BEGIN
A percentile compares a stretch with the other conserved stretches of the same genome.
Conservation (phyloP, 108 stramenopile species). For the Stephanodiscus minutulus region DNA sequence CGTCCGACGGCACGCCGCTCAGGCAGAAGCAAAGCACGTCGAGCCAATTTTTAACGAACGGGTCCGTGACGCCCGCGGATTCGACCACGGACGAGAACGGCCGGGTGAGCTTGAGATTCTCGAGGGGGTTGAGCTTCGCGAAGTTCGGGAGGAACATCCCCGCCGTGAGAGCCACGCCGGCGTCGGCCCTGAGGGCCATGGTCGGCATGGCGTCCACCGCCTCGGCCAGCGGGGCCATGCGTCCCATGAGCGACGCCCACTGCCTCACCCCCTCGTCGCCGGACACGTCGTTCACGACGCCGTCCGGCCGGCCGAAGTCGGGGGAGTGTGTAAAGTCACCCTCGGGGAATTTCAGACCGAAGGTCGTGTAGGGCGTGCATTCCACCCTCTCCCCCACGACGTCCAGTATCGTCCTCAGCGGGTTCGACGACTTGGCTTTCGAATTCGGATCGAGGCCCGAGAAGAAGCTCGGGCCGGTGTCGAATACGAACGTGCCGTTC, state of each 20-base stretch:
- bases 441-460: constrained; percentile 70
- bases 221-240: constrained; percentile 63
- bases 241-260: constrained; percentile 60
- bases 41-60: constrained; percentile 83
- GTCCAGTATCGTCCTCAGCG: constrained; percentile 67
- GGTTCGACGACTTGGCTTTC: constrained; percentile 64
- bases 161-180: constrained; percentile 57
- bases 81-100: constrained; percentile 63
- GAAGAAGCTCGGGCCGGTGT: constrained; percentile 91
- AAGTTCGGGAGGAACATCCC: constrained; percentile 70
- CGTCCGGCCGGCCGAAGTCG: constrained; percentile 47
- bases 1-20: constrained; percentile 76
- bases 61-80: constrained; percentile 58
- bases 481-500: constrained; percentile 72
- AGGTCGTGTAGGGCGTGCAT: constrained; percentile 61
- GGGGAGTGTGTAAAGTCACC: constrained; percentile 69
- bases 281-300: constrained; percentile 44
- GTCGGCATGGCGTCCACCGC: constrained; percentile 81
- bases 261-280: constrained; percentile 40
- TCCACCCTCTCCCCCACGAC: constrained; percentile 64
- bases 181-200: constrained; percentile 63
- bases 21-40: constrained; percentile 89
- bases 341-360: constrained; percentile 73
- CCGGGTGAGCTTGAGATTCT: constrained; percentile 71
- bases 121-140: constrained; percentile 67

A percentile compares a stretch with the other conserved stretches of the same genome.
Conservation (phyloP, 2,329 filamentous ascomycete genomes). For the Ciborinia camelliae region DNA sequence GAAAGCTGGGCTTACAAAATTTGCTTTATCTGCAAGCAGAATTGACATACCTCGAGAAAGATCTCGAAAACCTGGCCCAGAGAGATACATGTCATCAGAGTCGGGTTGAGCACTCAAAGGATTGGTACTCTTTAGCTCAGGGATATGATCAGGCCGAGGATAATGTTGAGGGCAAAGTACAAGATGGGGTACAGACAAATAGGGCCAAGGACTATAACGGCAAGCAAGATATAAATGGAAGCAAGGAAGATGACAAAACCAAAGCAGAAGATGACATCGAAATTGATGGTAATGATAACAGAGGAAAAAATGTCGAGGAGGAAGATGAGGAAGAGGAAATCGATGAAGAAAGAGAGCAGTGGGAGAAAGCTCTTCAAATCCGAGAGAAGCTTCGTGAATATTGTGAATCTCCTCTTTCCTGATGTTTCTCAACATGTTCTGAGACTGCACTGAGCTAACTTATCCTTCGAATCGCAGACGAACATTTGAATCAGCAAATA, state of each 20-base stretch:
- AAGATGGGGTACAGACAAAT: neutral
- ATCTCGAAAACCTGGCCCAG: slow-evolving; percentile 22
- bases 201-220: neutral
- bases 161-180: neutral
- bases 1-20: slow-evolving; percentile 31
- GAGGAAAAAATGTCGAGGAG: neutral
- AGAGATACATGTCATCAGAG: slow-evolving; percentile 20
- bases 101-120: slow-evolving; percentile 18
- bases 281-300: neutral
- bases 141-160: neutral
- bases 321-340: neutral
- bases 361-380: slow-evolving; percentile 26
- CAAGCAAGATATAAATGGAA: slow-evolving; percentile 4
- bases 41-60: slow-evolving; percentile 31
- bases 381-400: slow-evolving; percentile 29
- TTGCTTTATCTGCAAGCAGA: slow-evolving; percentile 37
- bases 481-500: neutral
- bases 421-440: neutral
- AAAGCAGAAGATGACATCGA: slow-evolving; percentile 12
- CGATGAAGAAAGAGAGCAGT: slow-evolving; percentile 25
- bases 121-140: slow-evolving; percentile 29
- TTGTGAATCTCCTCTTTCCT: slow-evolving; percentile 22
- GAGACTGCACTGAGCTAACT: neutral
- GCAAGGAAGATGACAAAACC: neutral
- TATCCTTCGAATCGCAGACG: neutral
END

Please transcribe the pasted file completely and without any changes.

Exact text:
A percentile compares a stretch with the other conserved stretches of the same genome.
Conservation (phyloP, 108 stramenopile species). For the Stephanodiscus minutulus region DNA sequence CGTCCGACGGCACGCCGCTCAGGCAGAAGCAAAGCACGTCGAGCCAATTTTTAACGAACGGGTCCGTGACGCCCGCGGATTCGACCACGGACGAGAACGGCCGGGTGAGCTTGAGATTCTCGAGGGGGTTGAGCTTCGCGAAGTTCGGGAGGAACATCCCCGCCGTGAGAGCCACGCCGGCGTCGGCCCTGAGGGCCATGGTCGGCATGGCGTCCACCGCCTCGGCCAGCGGGGCCATGCGTCCCATGAGCGACGCCCACTGCCTCACCCCCTCGTCGCCGGACACGTCGTTCACGACGCCGTCCGGCCGGCCGAAGTCGGGGGAGTGTGTAAAGTCACCCTCGGGGAATTTCAGACCGAAGGTCGTGTAGGGCGTGCATTCCACCCTCTCCCCCACGACGTCCAGTATCGTCCTCAGCGGGTTCGACGACTTGGCTTTCGAATTCGGATCGAGGCCCGAGAAGAAGCTCGGGCCGGTGTCGAATACGAACGTGCCGTTC, state of each 20-base stretch:
- bases 441-460: constrained; percentile 70
- bases 221-240: constrained; percentile 63
- bases 241-260: constrained; percentile 60
- bases 41-60: constrained; percentile 83
- GTCCAGTATCGTCCTCAGCG: constrained; percentile 67
- GGTTCGACGACTTGGCTTTC: constrained; percentile 64
- bases 161-180: constrained; percentile 57
- bases 81-100: constrained; percentile 63
- GAAGAAGCTCGGGCCGGTGT: constrained; percentile 91
- AAGTTCGGGAGGAACATCCC: constrained; percentile 70
- CGTCCGGCCGGCCGAAGTCG: constrained; percentile 47
- bases 1-20: constrained; percentile 76
- bases 61-80: constrained; percentile 58
- bases 481-500: constrained; percentile 72
- AGGTCGTGTAGGGCGTGCAT: constrained; percentile 61
- GGGGAGTGTGTAAAGTCACC: constrained; percentile 69
- bases 281-300: constrained; percentile 44
- GTCGGCATGGCGTCCACCGC: constrained; percentile 81
- bases 261-280: constrained; percentile 40
- TCCACCCTCTCCCCCACGAC: constrained; percentile 64
- bases 181-200: constrained; percentile 63
- bases 21-40: constrained; percentile 89
- bases 341-360: constrained; percentile 73
- CCGGGTGAGCTTGAGATTCT: constrained; percentile 71
- bases 121-140: constrained; percentile 67

A percentile compares a stretch with the other conserved stretches of the same genome.
Conservation (phyloP, 2,329 filamentous ascomycete genomes). For the Ciborinia camelliae region DNA sequence GAAAGCTGGGCTTACAAAATTTGCTTTATCTGCAAGCAGAATTGACATACCTCGAGAAAGATCTCGAAAACCTGGCCCAGAGAGATACATGTCATCAGAGTCGGGTTGAGCACTCAAAGGATTGGTACTCTTTAGCTCAGGGATATGATCAGGCCGAGGATAATGTTGAGGGCAAAGTACAAGATGGGGTACAGACAAATAGGGCCAAGGACTATAACGGCAAGCAAGATATAAATGGAAGCAAGGAAGATGACAAAACCAAAGCAGAAGATGACATCGAAATTGATGGTAATGATAACAGAGGAAAAAATGTCGAGGAGGAAGATGAGGAAGAGGAAATCGATGAAGAAAGAGAGCAGTGGGAGAAAGCTCTTCAAATCCGAGAGAAGCTTCGTGAATATTGTGAATCTCCTCTTTCCTGATGTTTCTCAACATGTTCTGAGACTGCACTGAGCTAACTTATCCTTCGAATCGCAGACGAACATTTGAATCAGCAAATA, state of each 20-base stretch:
- AAGATGGGGTACAGACAAAT: neutral
- ATCTCGAAAACCTGGCCCAG: slow-evolving; percentile 22
- bases 201-220: neutral
- bases 161-180: neutral
- bases 1-20: slow-evolving; percentile 31
- GAGGAAAAAATGTCGAGGAG: neutral
- AGAGATACATGTCATCAGAG: slow-evolving; percentile 20
- bases 101-120: slow-evolving; percentile 18
- bases 281-300: neutral
- bases 141-160: neutral
- bases 321-340: neutral
- bases 361-380: slow-evolving; percentile 26
- CAAGCAAGATATAAATGGAA: slow-evolving; percentile 4
- bases 41-60: slow-evolving; percentile 31
- bases 381-400: slow-evolving; percentile 29
- TTGCTTTATCTGCAAGCAGA: slow-evolving; percentile 37
- bases 481-500: neutral
- bases 421-440: neutral
- AAAGCAGAAGATGACATCGA: slow-evolving; percentile 12
- CGATGAAGAAAGAGAGCAGT: slow-evolving; percentile 25
- bases 121-140: slow-evolving; percentile 29
- TTGTGAATCTCCTCTTTCCT: slow-evolving; percentile 22
- GAGACTGCACTGAGCTAACT: neutral
- GCAAGGAAGATGACAAAACC: neutral
- TATCCTTCGAATCGCAGACG: neutral